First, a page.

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Solar array

This solar array built by employees of Kankakee Valley REMC at the company's headquarters in Wanatah in 2015 is capable of generating 100 kilowatts of electricity. It is now part of a network of solar arrays spread across Indiana, Illinois and Missouri with a generating capacity of 1.7 megawatts. 

Residents in some of the Region's rural areas now have a cheaper option to tap green power.

The Wanatah-based Kankakee Valley REMC, a membership cooperative that delivers electricity to more than 18,000 customers in rural areas of Lake, Porter, LaPorte, Marshall, Pulaski, St. Joseph and Starke counties, began offering a new Co-Op Solar Program this month. The initiative allows members to buy up to half of the electricity they use annually from solar energy sources without having to install solar panels. 

Inquiries have been steady since the co-op announced the new program in its September newsletter, said Amanda Steeb, director of marketing and communications for Kankakee Valley REMC. 

"We've been getting calls daily, and so far I'd say response has been what we expected it to be," Steeb said. "Members are calling with questions about the program and we're mailing out a lot of contracts, so we expect participation to increase."

The co-op's solar program only is available to Kankakee Valley REMC customers.

Members interested in buying power through the program can sign up for as little as 20 cents per share. For a typical co-op member that uses about 1,000 kilowatt hours of electricity at about $134.59 per month, choosing to buy half of that electricity through solar sources translates to an additional $2 to that bill. 

Steeb said the added cost hasn't deterred co-op members who want "green power." A total of 69 shares have been purchased by five co-op members so far, with one member buying 26 shares and another buying 21.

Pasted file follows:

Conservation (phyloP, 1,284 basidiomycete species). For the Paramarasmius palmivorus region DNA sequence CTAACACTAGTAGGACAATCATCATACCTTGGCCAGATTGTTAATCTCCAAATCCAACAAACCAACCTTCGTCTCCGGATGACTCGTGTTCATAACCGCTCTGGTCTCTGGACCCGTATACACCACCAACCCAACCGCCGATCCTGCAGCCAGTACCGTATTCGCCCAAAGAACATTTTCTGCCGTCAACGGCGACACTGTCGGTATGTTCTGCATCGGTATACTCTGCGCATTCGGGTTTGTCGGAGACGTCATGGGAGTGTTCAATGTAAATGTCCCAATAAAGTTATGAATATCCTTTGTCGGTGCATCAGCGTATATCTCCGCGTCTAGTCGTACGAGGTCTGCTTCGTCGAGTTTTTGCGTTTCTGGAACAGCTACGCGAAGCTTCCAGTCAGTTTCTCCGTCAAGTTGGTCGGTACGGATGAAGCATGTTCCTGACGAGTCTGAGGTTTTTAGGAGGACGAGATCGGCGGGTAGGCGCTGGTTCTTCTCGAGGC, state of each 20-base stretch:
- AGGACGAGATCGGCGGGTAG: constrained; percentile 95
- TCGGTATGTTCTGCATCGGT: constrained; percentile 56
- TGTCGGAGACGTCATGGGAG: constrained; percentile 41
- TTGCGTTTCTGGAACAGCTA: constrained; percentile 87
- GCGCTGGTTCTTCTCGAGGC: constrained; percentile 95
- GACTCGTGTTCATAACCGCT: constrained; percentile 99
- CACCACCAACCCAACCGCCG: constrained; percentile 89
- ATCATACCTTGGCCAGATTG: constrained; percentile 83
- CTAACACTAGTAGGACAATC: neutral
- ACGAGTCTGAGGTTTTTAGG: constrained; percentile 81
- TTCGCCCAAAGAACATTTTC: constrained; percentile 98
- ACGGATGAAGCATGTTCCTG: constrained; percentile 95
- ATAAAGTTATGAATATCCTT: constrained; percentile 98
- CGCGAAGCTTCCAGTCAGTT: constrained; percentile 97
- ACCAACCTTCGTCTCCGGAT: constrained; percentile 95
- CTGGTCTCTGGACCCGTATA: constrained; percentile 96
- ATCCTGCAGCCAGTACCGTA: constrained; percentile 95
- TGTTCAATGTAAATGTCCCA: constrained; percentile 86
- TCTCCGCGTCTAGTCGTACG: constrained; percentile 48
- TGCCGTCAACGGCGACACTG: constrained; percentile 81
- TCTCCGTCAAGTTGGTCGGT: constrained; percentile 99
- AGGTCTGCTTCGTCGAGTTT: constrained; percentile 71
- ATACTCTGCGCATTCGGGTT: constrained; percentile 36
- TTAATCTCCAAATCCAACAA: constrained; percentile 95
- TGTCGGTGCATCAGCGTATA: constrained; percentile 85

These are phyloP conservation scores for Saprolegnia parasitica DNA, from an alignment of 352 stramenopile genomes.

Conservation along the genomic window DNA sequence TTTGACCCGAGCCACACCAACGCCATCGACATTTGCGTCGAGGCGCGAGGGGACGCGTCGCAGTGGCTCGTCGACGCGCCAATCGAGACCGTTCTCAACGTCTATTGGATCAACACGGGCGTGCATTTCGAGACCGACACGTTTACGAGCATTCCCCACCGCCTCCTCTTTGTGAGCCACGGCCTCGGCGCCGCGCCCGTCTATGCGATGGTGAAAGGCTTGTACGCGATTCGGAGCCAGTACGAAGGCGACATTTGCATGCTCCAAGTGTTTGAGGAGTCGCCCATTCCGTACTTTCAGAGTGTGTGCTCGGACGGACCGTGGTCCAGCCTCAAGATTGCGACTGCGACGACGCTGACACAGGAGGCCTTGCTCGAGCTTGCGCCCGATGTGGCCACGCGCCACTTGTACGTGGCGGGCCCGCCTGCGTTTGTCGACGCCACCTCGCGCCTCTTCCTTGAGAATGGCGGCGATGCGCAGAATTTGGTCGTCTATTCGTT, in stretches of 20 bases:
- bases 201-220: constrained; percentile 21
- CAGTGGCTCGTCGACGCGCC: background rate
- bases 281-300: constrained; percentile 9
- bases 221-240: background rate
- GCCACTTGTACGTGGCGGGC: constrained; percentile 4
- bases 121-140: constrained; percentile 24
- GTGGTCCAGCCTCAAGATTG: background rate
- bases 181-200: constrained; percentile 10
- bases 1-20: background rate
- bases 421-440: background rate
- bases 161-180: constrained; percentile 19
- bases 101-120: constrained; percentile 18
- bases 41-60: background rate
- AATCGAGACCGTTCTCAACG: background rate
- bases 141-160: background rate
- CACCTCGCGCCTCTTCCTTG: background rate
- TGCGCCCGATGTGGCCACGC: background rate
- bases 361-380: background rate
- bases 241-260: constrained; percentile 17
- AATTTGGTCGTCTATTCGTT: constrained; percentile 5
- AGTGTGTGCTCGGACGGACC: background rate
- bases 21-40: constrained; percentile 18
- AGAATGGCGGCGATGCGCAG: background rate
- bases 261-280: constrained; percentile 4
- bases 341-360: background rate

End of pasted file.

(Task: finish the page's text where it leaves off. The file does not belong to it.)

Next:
"Anything green costs a little more," she said. "But a lot of our members are into what's good for the environment, and for the ability to say some of their electricity comes from a green source, the added cost is worth it to them."

The cooperative's new solar program replaces its community solar program, which it introduced in 2015. Through its old program, co-op members could buy electricity from a solar array operated by Kankakee Valley REMC for a period of 25 years at a total cost of $750. 

The co-op estimated participating members would recoup their investment over 16 years. A total of seven customers bought into that program. 

The co-op has since sold its array to its electricity supplier Wabash Valley Power Association, allowing it to join with nine other WVPA member co-ops to buy solar energy from a system spread across Indiana, Illinois and Missouri, capable of generating 1.7 megawatts of electricity. 

Steeb said a total of 5,850 shares can be purchased through the Co-Op Solar Program. When 50 percent of those shares are sold, Wabash Valley Power Association likely will explore building additional solar arrays. 

"If you're interested in green energy, it's a cost-effective alternative because you won't have to go through the expense of installing solar panels on your home or property," Steeb said.   

Merrilville-based NIPSCO, which serves 468,000 electric customers across Northern Indiana, also offers green energy options to its customers. Since launching its green power programs in 2013, 1,160 customers — 1,128 homes and 38 businesses — have signed up. 

NIPSCO customers can choose to buy all of their electricity generated through renewable sources. A residential customer who uses about 1,000 kilowatt hours of power monthly and went all green can expect to pay an additional $1.64 a month on top of their typical electrical costs.

"The program is designed and intended to give options for those wanting to support and utilize green power if they can't (or) don't prefer to install their own renewable energy source at their home or business," said Nick Meyer, a spokesman for NIPSCO. 


Business Editor

Larry is the Business Editor of The Times of Northwest Indiana.